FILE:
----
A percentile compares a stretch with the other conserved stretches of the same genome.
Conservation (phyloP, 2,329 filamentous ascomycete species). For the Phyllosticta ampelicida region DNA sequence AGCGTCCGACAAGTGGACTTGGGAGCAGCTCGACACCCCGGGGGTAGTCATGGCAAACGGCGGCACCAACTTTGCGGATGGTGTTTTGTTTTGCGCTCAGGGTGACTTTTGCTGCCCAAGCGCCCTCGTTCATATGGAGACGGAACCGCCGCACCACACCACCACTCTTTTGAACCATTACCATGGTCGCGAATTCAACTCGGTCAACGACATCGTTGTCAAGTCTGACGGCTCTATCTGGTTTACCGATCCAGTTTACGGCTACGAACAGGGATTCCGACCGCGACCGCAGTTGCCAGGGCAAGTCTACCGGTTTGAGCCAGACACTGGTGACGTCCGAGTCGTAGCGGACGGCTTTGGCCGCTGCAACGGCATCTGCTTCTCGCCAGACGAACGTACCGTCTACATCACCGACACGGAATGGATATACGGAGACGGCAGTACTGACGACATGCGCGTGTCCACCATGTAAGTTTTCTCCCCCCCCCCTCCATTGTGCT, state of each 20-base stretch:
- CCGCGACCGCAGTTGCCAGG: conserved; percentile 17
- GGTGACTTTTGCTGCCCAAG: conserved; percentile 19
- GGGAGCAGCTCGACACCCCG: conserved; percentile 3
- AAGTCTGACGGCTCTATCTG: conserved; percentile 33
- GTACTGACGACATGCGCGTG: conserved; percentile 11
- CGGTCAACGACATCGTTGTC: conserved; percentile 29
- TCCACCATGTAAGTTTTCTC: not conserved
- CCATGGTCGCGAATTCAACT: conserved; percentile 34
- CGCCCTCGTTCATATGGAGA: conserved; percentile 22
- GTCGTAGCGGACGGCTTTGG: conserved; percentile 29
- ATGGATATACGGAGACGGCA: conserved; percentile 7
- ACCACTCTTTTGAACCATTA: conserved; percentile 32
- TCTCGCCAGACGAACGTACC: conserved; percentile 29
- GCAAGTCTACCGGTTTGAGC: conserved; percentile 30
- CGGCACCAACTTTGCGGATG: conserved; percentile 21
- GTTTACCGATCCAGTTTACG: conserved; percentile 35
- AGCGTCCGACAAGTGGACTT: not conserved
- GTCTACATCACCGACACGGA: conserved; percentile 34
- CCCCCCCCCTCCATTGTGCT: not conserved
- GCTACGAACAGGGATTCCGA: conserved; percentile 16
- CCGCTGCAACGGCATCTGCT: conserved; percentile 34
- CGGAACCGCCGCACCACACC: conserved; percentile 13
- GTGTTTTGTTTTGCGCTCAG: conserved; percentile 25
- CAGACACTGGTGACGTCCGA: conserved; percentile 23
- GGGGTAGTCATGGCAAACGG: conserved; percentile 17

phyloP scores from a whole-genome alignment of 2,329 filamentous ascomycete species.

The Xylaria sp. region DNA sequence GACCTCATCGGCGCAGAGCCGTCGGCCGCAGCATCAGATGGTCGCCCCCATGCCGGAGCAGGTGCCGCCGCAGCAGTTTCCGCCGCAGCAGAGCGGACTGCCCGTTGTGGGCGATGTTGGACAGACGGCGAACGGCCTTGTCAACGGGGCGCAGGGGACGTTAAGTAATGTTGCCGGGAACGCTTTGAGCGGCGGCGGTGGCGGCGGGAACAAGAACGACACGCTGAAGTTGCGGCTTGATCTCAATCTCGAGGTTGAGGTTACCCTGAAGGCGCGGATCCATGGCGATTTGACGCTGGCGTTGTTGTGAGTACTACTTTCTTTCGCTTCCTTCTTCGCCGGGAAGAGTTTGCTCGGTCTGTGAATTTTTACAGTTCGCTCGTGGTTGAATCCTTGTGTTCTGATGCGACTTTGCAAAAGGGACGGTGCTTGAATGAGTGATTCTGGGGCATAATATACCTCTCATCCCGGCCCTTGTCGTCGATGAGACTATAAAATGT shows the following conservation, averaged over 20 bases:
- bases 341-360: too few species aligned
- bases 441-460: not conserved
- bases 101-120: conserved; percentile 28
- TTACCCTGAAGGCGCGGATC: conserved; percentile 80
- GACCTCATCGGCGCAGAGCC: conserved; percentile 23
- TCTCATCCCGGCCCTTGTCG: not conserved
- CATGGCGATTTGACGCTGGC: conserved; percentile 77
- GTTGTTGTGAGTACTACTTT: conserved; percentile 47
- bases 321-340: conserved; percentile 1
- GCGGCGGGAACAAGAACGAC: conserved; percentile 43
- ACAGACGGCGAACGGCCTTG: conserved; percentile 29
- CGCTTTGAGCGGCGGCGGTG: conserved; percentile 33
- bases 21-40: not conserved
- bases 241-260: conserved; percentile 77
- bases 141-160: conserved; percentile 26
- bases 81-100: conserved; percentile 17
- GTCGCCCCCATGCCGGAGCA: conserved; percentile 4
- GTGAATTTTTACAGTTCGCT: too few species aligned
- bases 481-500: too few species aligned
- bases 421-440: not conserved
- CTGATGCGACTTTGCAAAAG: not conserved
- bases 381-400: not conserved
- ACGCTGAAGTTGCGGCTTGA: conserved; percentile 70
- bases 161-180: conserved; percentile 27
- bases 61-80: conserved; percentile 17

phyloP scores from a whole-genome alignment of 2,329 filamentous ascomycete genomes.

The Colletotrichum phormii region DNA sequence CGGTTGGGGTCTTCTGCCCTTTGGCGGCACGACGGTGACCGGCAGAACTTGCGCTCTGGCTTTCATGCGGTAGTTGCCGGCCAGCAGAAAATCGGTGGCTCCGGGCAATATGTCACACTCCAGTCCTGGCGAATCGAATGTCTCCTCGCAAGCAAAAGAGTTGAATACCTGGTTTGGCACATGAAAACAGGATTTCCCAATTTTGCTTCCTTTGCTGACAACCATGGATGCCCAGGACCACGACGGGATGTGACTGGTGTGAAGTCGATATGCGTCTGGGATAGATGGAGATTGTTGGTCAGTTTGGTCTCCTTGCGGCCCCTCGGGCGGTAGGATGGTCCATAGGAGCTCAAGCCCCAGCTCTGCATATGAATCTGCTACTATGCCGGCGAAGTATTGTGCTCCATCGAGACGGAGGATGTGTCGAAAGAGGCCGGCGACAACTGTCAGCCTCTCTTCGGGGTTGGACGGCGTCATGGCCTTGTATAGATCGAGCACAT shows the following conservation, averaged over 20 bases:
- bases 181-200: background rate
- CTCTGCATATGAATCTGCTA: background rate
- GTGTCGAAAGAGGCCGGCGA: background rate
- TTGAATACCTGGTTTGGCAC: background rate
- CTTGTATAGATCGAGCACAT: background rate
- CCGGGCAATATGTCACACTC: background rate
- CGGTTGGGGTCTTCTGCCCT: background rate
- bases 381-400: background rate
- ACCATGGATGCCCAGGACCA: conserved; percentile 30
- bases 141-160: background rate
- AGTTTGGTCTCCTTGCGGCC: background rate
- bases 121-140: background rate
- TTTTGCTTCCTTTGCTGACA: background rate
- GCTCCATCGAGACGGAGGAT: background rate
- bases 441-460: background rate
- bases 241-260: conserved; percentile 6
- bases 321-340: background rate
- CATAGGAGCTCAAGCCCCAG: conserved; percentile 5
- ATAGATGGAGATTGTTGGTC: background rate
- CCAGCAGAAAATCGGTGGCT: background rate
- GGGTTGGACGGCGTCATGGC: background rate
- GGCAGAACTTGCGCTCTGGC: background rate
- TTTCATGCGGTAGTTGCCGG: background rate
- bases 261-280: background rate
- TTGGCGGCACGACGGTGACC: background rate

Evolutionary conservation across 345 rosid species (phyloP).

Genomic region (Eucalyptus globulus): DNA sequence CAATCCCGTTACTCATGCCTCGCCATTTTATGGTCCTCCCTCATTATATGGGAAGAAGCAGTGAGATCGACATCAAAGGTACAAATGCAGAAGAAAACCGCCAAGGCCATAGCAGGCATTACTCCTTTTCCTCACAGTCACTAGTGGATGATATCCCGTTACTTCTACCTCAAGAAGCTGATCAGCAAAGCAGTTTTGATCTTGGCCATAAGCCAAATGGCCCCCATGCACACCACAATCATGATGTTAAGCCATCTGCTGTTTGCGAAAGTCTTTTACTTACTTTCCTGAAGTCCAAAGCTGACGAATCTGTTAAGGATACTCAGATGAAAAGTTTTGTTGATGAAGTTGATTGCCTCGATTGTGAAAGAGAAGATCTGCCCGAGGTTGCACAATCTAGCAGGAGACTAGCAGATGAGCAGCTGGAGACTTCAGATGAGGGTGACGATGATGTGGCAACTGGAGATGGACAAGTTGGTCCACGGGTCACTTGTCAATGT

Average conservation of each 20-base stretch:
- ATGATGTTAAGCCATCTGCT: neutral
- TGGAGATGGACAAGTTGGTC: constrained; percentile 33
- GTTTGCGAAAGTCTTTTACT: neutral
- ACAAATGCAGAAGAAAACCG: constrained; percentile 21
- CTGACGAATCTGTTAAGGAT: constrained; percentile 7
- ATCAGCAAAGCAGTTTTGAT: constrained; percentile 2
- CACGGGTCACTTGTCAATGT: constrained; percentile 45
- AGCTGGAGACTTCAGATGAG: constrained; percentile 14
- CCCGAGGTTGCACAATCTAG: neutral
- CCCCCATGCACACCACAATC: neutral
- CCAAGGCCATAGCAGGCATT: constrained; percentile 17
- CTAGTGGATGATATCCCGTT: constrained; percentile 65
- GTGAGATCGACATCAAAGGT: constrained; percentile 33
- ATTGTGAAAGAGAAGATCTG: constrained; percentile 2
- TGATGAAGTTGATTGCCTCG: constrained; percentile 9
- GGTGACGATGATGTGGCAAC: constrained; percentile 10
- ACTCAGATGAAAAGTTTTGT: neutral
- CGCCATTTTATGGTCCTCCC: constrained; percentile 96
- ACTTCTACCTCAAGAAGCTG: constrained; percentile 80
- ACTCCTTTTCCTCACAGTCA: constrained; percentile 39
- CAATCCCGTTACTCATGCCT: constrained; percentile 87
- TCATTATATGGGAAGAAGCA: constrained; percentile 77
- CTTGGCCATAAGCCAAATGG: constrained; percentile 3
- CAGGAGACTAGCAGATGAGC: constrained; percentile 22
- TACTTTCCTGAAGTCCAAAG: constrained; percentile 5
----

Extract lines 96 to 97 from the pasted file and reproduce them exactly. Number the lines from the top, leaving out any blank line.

- CTAGTGGATGATATCCCGTT: constrained; percentile 65
- GTGAGATCGACATCAAAGGT: constrained; percentile 33